I wrote this article back in the autumn for publication in a few Scottish Episcopal Church newsletters, hoping that some congregations might be interested in forming a link with Christ Episcopal School in Nazareth.
I meant to post it here before Christmas but … well, you know what life is like in the run up to Christmas.
As I write this from my desk overlooking the Sea of Galilee, the Jewish High Holy Days of Rosh Hashanah, Yom Kippur and Sukkot have just passed, and the town has once again quietened. As a Christian minister at the Church of Scotland, my thoughts are beginning to turn towards Advent preparation and Christmas joy, but it is a strange experience observing Advent in a town where Christians are a tiny minority. There will be no decorations in shops in Tiberias, no lights on the streets, no Christmas carols playing. Christmas will pass as an ordinary day.
Christians make up roughly 2% of the population of Israel today. But amongst the local Arab Palestinian Christian communities, many families can trace their ancestors back to the time of Christ. The Christian communities may be small, but their witness is strong and they serve their neighbours by offering healthcare, hospitality and education to all, regardless of race or religion. In Nazareth alone, for example, there are thirteen Christian schools.
One of these schools, Christ Episcopal School, I’ve come to know through my links with the Episcopal Church in Israel-Palestine. Founded by the Church Missionary Society, it began in the 1850s as a school in the heart of the market in Nazareth providing education for the children of the community. In 1996, it moved to its current site, on a hillside overlooking the city.
Today its primary and secondary school classrooms are filled with 1200 students, approximately 80% of whom are Muslims and 20% Christians. This roughly reflects the wider demographic of Nazareth, where Christians make up one-third of the population.
Shortly after the 2016/17 school year began, I visited Christ Episcopal School to learn more about its experience as an Arab Christian School within Israel, the challenges it faces and its hopes for the future.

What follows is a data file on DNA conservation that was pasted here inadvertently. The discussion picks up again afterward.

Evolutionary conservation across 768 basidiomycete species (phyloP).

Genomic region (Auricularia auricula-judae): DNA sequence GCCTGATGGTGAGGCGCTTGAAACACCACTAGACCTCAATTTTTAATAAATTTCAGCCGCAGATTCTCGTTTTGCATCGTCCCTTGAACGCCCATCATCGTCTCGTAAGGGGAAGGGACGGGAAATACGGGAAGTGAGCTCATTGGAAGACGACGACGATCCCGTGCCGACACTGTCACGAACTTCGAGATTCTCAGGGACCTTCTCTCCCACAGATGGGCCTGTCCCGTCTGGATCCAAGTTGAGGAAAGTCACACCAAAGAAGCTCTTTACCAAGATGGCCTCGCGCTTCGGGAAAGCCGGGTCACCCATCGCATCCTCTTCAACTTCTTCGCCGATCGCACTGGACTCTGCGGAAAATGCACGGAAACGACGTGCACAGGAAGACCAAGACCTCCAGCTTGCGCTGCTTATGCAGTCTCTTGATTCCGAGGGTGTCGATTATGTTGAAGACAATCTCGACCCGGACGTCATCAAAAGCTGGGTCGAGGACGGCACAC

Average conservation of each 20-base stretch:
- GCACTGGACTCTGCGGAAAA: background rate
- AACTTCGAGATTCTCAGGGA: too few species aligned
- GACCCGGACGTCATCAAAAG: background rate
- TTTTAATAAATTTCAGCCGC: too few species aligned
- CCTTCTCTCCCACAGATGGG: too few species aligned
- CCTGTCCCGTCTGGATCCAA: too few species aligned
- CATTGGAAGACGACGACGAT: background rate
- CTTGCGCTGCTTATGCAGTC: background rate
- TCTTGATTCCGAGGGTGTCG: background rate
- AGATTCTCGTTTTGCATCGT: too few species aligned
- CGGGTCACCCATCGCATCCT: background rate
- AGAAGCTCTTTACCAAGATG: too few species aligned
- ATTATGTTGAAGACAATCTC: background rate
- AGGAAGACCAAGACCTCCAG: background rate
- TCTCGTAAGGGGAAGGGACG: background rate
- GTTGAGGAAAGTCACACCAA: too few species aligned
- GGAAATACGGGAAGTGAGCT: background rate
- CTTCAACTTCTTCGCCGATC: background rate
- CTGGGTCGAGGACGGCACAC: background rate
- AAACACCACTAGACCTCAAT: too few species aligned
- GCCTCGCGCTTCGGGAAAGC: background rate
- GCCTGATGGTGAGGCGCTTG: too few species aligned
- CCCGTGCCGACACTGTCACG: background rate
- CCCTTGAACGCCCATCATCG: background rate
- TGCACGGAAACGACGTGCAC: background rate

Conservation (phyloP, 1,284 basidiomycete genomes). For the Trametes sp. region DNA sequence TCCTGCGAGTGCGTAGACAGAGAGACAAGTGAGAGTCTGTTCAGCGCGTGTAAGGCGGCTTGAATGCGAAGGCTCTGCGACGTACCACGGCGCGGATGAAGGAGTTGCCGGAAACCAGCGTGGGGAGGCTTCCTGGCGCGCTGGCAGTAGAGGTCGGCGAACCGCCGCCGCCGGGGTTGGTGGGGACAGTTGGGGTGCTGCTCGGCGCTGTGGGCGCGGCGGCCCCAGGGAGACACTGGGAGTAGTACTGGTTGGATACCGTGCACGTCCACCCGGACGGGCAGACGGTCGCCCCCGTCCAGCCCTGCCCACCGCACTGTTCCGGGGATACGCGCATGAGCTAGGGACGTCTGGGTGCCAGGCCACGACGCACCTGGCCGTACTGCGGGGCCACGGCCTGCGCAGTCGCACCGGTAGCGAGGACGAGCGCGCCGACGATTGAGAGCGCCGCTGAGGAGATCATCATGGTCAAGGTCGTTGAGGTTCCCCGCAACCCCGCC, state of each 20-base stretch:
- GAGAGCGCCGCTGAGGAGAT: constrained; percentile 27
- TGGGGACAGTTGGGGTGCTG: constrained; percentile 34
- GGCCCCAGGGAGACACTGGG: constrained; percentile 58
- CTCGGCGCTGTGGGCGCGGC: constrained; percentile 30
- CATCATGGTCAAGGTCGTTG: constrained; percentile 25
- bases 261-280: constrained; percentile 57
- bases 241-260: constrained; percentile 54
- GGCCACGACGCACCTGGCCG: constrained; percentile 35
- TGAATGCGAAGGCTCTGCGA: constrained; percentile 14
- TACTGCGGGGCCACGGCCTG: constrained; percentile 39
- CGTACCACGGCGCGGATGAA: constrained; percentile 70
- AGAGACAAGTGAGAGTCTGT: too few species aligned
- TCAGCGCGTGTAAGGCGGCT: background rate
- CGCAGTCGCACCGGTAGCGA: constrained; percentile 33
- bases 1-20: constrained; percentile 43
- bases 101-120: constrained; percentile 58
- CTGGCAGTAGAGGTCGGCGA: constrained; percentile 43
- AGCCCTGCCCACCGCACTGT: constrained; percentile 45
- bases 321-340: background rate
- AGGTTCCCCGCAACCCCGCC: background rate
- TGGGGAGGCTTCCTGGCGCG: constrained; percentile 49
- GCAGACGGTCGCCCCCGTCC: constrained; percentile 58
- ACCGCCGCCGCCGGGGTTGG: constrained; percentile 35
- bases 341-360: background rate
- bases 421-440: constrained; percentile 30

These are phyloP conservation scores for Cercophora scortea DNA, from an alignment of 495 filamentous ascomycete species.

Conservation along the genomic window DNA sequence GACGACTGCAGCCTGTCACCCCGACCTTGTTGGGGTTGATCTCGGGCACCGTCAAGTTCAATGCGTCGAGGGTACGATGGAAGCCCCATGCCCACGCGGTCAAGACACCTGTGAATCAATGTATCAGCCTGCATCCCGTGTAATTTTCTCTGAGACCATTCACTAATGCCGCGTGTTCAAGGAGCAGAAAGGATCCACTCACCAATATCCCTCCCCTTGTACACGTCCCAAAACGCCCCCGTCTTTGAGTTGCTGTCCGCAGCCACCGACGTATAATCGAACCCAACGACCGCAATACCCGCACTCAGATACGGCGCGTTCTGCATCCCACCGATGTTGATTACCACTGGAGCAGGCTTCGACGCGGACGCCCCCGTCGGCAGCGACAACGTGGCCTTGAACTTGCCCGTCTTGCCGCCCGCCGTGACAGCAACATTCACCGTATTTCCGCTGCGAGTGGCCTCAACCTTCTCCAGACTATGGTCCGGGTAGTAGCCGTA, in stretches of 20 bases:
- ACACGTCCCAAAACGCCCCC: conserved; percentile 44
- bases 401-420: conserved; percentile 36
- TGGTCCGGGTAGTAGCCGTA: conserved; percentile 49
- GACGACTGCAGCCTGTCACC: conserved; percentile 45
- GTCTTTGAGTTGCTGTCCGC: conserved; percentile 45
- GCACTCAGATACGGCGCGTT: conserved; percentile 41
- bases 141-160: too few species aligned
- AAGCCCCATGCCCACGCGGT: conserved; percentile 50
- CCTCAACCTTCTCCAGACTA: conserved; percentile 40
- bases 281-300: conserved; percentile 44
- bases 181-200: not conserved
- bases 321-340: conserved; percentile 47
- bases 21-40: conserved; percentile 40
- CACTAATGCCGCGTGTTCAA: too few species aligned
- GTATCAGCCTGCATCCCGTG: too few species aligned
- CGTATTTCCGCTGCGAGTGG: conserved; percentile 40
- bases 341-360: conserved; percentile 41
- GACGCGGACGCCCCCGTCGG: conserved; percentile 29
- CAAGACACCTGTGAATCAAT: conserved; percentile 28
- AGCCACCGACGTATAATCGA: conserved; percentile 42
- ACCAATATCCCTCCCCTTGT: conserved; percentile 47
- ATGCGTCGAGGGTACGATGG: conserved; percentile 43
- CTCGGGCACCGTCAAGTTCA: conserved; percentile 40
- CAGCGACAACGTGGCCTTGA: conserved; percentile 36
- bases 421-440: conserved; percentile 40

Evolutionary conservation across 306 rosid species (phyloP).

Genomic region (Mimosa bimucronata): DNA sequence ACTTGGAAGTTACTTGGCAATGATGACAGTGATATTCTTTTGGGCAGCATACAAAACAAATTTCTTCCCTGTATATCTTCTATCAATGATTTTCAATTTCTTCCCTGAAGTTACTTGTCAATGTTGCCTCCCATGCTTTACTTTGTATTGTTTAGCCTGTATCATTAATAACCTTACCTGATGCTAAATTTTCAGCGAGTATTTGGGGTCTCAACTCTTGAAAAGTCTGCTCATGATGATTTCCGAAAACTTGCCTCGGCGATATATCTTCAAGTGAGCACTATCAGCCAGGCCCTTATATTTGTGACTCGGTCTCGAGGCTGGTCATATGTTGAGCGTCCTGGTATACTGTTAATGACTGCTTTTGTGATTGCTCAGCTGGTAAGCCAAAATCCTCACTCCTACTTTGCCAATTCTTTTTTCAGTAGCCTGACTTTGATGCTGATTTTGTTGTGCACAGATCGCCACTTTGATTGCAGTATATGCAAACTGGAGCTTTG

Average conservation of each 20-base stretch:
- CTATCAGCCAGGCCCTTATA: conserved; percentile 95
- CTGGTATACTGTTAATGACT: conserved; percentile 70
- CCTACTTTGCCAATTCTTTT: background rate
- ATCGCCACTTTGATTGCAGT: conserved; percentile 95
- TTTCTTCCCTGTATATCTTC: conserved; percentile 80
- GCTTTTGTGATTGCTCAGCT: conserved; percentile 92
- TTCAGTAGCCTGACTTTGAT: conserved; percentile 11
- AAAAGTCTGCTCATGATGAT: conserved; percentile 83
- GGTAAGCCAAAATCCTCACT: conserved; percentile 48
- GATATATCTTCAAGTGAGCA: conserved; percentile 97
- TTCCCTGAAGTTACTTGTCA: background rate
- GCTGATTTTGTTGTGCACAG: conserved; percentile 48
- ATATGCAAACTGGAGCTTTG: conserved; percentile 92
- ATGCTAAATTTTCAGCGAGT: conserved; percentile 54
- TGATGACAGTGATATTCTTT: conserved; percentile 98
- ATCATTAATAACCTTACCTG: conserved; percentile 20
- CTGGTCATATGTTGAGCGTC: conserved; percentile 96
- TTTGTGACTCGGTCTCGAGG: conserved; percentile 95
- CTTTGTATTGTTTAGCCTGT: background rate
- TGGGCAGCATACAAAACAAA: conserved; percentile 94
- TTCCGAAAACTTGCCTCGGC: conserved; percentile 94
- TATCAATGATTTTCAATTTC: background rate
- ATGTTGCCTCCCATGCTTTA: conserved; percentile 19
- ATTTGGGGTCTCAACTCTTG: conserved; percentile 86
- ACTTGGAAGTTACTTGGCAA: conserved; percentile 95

Archdeacon Samuel Barhoum has been President and Director General since August 2015. His tenure got off to a rocky start when the Christian schools in Israel went on strike to protest a cut in funding which resulted in Christian schools receiving less than one-third the subsidy granted to Jewish schools. 33,000 students across Israel were affected by the month-long strike, which ended when the government promised to pay 50 million shekels (approximately £10 million) as retroactive compensation for previous years to the Christian schools by March 2016. That deadline has come and gone and the money has not yet been received.* Financial pressures are one of the main challenges the school continues to face.
But the month of strikes gave Archdeacon Samuel the opportunity to review the state of the school and begin developing a vision for the future. He is full of ideas.
When I asked him about the school’s aims, he replied that it seeks to provide a safe space of dialogue and living together for Christian and Muslim Arab children living in Israel. The students are taught how to live as a minority in Israel (Arab Palestinians make up about 20% of the population of Israel). They learn about human and civil rights and are empowered to stand up for their rights and the rights of others in a respectful way.